For this reason, this government embarked on various energy schemes aimed at SMEs. Lately, we have been working with the Malta Hotels and Restaurants Association (MHRA) on a scheme to incentivise energy efficient investment by hotels and restaurants. This scheme will reward operators through the issue of ‘White Certificates’. Such certificates guarantee that the holders have achieved a specific amount of energy savings. This is an excellent opportunity for operators to become more energy efficient and effective, also leading them to be more competitive.
In the last four years, I have worked to implement a series of measures that have further solidified the competitiveness and the sustainability of our local tourism. We ensured that as from 2014, Malta’s economic sectors, including tourism, would start benefiting from more cost-effective water and energy tariffs.
This productive initiative translated into around €50 million in disposable capital that was essentially reinvested. I am pleased to note that the private sector has responded positively to this measure through major investments for new, refurbishment and other projects.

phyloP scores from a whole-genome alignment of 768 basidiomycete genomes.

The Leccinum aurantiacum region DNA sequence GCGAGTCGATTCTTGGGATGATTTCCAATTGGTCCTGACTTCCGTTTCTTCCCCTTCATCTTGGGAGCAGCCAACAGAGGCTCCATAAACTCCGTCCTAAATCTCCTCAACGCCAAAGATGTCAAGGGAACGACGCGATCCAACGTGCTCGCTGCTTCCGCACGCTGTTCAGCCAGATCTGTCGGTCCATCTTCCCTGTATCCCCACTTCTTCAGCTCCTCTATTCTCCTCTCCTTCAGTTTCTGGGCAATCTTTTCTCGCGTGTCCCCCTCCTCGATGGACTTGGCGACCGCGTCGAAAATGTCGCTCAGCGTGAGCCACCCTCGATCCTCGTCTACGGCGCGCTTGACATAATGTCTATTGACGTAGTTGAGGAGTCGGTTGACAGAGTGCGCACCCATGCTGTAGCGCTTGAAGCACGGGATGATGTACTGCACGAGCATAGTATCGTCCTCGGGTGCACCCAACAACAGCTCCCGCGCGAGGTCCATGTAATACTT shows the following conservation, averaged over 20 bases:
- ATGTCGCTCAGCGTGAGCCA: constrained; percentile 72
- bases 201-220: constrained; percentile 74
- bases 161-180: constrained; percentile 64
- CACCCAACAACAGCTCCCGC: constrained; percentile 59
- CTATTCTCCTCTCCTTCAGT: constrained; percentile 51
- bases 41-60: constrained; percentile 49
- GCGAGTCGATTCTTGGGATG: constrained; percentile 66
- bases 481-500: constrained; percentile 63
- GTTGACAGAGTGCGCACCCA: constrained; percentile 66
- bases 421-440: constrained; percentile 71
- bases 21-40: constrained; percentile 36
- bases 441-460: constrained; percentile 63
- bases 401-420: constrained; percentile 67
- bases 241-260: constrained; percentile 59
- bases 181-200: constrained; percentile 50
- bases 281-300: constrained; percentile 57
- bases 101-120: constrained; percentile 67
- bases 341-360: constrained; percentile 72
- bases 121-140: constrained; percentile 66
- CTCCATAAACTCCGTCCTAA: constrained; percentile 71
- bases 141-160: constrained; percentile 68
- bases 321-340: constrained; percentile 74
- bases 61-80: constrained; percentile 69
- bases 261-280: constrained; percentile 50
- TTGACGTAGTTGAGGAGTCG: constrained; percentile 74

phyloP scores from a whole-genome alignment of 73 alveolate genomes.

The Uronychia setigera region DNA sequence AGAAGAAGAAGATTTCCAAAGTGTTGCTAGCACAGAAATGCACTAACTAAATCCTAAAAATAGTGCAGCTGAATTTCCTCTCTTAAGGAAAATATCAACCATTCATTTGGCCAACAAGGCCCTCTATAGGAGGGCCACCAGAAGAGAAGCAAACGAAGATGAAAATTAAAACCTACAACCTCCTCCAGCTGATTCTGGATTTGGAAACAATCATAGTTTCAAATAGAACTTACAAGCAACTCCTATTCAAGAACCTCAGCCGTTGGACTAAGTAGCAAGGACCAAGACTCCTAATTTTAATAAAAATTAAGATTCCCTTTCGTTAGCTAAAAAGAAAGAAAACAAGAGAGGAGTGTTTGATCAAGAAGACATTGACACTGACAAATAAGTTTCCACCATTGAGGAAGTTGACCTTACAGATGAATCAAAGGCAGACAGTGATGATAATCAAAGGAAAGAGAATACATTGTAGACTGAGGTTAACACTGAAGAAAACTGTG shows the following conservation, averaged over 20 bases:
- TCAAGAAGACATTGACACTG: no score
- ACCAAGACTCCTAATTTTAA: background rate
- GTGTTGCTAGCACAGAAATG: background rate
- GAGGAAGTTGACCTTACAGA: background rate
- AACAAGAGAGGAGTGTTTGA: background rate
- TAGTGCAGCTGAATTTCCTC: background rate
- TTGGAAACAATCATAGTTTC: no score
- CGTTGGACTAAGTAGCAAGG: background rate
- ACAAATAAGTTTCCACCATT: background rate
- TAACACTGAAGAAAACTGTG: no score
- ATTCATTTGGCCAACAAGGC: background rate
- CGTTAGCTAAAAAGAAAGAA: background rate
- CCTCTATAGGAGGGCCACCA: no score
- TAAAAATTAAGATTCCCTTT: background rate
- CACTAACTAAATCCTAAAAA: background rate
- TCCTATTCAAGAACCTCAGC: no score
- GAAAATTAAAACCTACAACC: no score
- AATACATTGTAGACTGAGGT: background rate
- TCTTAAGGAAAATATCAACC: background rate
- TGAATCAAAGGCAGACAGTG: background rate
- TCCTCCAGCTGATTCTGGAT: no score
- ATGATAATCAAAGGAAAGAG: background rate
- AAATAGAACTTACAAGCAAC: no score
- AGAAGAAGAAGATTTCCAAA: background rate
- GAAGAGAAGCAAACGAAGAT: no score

There is no doubt that we have managed to enhance the competitiveness of our collective accommodation sector, and contributed to the destination’s tremendous, record-breaking success that we have been witnessing over the past years.
It is therefore a great pleasure for me to refer to another milestone initiative placing Maltese hotels at the forefront of energy efficiency within the Mediterranean. I strongly believe that this is also a prime example of best practice that can be adopted by other countries in the region. Sharing experiences on this level can also be an essential element of the collaboration required between Mediterranean destinations.
By way of concluding, I cannot but stress how vital transforming tourism into a sustainable industry is. I will seek to strengthen the competitiveness of Malta’s tourism product and enhance the greening of our industry by following UNWTO’s sustainable development goals.
I will strive to ensure that the preservation of the Maltese cultural heritage is definitively recognised that, ultimately, will also ensure a sustainable future for the motor of our economy.
Edward Zammit Lewis is the Minister for Tourism.